Cats and Dogs
Gum disease is common in dogs and cats, probably because of the relative softness of modern pet foods compared to a natural diet. Accumulation of hard scale at the base of teeth leads to gum inflammation and recession and can allow infection to penetrate to the tooth roots themselves, causing pain, the loss of teeth and sometimes the spread of infection in the blood to vital organs.
Once scale (also called tartar or calculus) has built up on teeth it can only be removed using dental instruments or an ultrasonic scaling machine. Human dentists often need to use a similar machine. While people will (generally!) sit still for this, animals will not and must be anaesthetised. Once the teeth are clean they are polished to discourage the build up of more calculus. In severe cases dental extractions may be necessary.
Regular toothbrushing is the best way to prevent scale accumulation in dogs of all ages. Brushing won’t shift existing scale, but will stop it building up in puppies or in older dogs with clean teeth, especially after a dental at the vets. Adult dogs can be trained to accept brushing, while puppies and kittens get used to it very easily if you start young.
If your pet can’t be persuaded to allow brushing other preventative measures are available, including enzymatic gels, special foods and certain rope chews for dogs.
Rabbits, Guinea Pigs, Chinchillas
Dental disease is unfortunately all too common in the rabbit population. Certain breeds such as Lops are particularly prone to this problem. Dental disease in rabbits is most commonly due to ‘malalignment’, when the upper and lower teeth don’t quite meet perfectly. Rabbit teeth grow continuously to allow for natural wear as the rabbit grinds up it’s fibrous diet. If the teeth don’t match up they do not wear down evenly. This can result in very long incisors which will make eating difficult or impossible. These paired teeth are easily inspected at the front of the mouth.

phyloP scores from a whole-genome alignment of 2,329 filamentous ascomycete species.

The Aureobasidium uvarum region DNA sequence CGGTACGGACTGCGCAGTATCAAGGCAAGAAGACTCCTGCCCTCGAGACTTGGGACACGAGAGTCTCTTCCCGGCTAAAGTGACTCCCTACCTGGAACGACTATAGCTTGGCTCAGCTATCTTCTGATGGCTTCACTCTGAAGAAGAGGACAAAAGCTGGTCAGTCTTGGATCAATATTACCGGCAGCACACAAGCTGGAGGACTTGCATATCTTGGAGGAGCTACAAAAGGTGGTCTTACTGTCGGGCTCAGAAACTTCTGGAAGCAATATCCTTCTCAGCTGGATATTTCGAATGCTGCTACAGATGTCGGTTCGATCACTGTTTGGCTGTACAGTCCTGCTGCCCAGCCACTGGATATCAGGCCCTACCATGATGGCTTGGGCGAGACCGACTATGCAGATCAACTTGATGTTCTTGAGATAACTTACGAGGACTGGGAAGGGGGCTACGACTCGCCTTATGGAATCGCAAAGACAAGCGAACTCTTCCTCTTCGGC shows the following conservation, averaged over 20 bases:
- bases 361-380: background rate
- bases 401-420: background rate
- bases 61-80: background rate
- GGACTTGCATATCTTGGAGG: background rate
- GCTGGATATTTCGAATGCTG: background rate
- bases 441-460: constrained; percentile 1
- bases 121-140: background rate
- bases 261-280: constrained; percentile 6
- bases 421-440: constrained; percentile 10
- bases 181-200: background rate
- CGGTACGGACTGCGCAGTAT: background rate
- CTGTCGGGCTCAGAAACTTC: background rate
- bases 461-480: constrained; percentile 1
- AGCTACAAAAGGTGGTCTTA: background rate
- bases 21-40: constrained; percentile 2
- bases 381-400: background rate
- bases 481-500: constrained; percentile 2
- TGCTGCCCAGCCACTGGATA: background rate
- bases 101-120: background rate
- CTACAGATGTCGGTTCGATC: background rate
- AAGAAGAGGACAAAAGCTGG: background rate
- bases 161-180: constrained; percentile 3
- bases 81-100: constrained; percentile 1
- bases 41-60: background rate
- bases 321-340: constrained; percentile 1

Another consequence of malalignment which can be harder to spot can affect the grinding molars at the back of the mouth. Uneven wear of this chinchilla’s molars has resulted in a sharp spur (upper right) which has caused cheek ulceration. Similar spurs can occur on the inside of the lower molars causing tongue ulcers, pain and difficulty eating. Very similar problems are seen in rabbits. These teeth are difficult to see and some animals require general anaesthesia for full examination.
Signs of dental disease include:
- Obviously overgrown incisors
- A hungry animal unable to eat
- This will progress to weight loss
- Saliva dribbles down chin and onto chest
- Food may drop from side of mouth during eating
- General signs of pain – hiding, tooth grinding, character changes
- Incisors can normally be burred short without sedation in all but the most nervous rabbits. Attention to molar spurs normally requires general anaesthesia. In severe case incisor extraction may be an option but does carry certain risks.
- Chinchillas can be prone to similar conditions.
- Rats, hamsters, gerbils, mice and guinea pigs can all suffer from overgrown incisors, this is a common cause of failure to eat.